Save articles for later
Add articles to your saved list and come back to them any time.
The nation’s potholes need a $1 billion-a-year funding injection, and the federal government has been urged to use its infrastructure review to redirect cash from big-ticket projects to repairing crumbling country roads.
Research by the independent Grattan Institute think tank shows federal and state governments have for years starved local councils of funding, to such a point that the road network in many areas is dangerous and holding back businesses and communities.
The Grattan Institute says the state of many roads is a “dangerous disgrace”.Credit: Peter Rae
Infrastructure Minister Catherine King will soon release a review of the $120 billion, 10-year pipeline of federally funded road, rail and port projects. Some are likely to be either pushed back or axed.
The review follows concerns that federal projects, on top of those being developed by the states, are adding to inflation pressures by pushing up the cost of construction.
But Grattan transport and cities program director Marion Terrill said King’s review should redirect cash from these major projects towards a desperately needed lift in funding for council roadwork.
She said councils, responsible for more than three-quarters of the nation’s roads, needed an extra $1 billion just to maintain them in their current condition.
“You don’t need to drive too far on a rural road in Australia to encounter a pothole, soft edge or other hazard. Our local roads, especially in the bush, are a dangerous disgrace,” she said.
“They need more funding and the money needs to be better targeted, with cleaner lines of accountability from the funding source to the end point of better, safer roads.”
Grattan found councils had been gradually squeezed by the states, which had in many cases restricted the ability of local governments to increase rates or required them to spend resources in other areas.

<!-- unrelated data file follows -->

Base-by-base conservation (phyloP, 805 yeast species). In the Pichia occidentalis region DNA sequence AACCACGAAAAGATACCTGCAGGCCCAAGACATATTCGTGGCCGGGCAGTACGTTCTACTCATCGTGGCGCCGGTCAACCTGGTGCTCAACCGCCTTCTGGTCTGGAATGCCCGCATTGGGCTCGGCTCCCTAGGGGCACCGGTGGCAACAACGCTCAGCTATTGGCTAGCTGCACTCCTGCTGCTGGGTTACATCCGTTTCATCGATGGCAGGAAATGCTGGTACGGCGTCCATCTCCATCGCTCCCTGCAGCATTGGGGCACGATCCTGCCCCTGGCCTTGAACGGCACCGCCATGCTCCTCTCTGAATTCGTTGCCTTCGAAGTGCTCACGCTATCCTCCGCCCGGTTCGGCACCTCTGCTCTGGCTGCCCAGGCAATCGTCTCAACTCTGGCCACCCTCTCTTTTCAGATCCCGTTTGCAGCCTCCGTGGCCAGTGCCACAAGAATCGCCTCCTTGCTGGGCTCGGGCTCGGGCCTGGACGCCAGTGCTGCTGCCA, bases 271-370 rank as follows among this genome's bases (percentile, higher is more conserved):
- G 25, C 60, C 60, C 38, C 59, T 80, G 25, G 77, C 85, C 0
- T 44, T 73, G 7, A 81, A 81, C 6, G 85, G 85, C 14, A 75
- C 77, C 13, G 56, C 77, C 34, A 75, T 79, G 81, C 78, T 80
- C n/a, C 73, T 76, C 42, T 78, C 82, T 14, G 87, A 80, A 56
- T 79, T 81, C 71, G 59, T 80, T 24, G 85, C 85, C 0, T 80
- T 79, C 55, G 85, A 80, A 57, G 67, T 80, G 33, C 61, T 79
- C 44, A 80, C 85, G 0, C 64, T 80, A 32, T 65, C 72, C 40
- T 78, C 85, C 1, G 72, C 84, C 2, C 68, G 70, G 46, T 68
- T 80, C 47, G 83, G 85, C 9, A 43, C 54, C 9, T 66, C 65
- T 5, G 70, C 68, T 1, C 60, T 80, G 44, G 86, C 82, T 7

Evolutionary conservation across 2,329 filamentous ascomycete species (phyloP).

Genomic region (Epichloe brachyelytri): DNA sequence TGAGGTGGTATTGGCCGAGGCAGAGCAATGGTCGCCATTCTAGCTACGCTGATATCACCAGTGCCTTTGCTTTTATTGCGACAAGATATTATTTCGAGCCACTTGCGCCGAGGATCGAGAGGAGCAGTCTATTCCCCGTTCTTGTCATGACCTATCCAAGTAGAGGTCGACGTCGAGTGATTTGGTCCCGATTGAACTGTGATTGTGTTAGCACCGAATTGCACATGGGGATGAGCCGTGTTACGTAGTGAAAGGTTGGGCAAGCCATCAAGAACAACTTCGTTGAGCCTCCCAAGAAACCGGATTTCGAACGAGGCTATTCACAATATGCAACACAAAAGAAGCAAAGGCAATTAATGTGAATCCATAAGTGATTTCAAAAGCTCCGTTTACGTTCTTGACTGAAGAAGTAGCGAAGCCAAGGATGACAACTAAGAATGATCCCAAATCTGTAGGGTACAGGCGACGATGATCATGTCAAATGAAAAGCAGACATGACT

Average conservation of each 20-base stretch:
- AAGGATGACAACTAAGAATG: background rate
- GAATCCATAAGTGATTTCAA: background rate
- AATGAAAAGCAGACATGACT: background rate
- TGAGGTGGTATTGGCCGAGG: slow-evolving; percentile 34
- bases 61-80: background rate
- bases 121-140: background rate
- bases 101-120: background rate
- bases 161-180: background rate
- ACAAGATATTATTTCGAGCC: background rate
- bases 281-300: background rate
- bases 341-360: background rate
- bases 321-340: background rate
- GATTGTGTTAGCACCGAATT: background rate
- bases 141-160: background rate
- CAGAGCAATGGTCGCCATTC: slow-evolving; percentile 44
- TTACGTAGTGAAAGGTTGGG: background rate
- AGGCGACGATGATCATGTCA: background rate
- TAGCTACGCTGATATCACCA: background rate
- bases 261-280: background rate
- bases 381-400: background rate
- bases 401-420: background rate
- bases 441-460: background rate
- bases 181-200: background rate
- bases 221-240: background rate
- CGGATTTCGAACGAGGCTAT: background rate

And a freeze on increasing federal grants in line with inflation, introduced by the Abbott government in 2014-15 and not lifted until 2016-17, had depleted the Commonwealth funds available to councils for their roads.
While federal and state governments have underfunded councils to maintain roads, they have increased expenditure on building new ones, which will ultimately cost councils even more to repair. Grattan estimates construction is just 20 per cent of the lifetime cost of a road.
It has left councils vastly underspending on maintaining their road networks. Grattan estimates councils in major capital cities underspend 14 per cent of their budget on road maintenance. This increases to 42 per cent for regional councils and 75 per cent for those in remote areas.
“Roads in regional and remote areas are not expected to meet the same standard as more heavily trafficked roads in densely populated areas. But we aren’t even spending enough to maintain these roads in their current condition,” the think tank found.
Climate change was making the situation worse. Heavy rain or extreme heat meant roads were more at risk of falling apart, even with light traffic.
According to Grattan, not only are councils struggling to maintain their roads, but many don’t have the engineers and staff to oversee the required work. Ninety per cent of councils have had difficulty finding staff, particularly engineers, over the past year.
As well as urging the federal government to use its infrastructure review to shift funding towards councils, Grattan said it should push more into areas such as Tasmania and the Northern Territory rather than densely populated parts of NSW and Victoria.
Australian Local Government Association president Linda Scott said King’s review of infrastructure spending was the perfect opportunity to deal with the Grattan recommendations.
She said the nation’s councils managed almost 680,000 kilometres of roads but collected less than 4 per cent of taxation.
“With the government looking at our future infrastructure investment pipeline and projects, it’s important this review also considers how we maintain our existing assets,” she said. “Without urgent funding, the state of our roads will continue to decline and only get more expensive to fix.”
Cut through the noise of federal politics with news, views and expert analysis. Subscribers can sign up to our weekly Inside Politics newsletter.
Most Viewed in Politics
From our partners
Source: Read Full Article